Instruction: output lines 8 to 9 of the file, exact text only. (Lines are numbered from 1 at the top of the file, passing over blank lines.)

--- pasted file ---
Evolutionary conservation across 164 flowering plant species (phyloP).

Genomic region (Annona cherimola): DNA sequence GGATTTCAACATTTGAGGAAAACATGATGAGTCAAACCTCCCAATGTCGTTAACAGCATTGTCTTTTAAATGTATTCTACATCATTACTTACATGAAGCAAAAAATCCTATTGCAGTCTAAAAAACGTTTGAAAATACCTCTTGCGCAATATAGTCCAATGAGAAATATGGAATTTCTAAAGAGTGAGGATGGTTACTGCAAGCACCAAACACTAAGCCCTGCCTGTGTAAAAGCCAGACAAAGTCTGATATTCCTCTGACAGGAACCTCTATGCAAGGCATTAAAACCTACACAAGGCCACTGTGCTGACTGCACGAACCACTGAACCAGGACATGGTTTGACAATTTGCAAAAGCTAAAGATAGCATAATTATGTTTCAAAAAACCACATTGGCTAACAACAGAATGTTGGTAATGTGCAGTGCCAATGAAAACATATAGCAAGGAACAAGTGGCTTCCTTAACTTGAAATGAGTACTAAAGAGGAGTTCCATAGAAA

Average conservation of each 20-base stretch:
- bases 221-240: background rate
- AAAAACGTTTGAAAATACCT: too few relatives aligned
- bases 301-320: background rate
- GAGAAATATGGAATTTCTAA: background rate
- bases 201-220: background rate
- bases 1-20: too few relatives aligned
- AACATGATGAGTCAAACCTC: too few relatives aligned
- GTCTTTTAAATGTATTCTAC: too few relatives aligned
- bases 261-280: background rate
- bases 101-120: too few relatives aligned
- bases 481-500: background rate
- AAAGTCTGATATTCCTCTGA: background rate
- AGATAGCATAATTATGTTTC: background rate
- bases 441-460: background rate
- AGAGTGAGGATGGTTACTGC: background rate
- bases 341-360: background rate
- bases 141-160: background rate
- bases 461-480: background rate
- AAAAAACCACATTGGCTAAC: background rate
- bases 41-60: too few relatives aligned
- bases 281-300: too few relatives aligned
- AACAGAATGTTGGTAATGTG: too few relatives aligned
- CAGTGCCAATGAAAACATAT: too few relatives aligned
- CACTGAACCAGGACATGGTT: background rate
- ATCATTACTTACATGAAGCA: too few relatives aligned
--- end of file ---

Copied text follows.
- bases 201-220: background rate
- bases 1-20: too few relatives aligned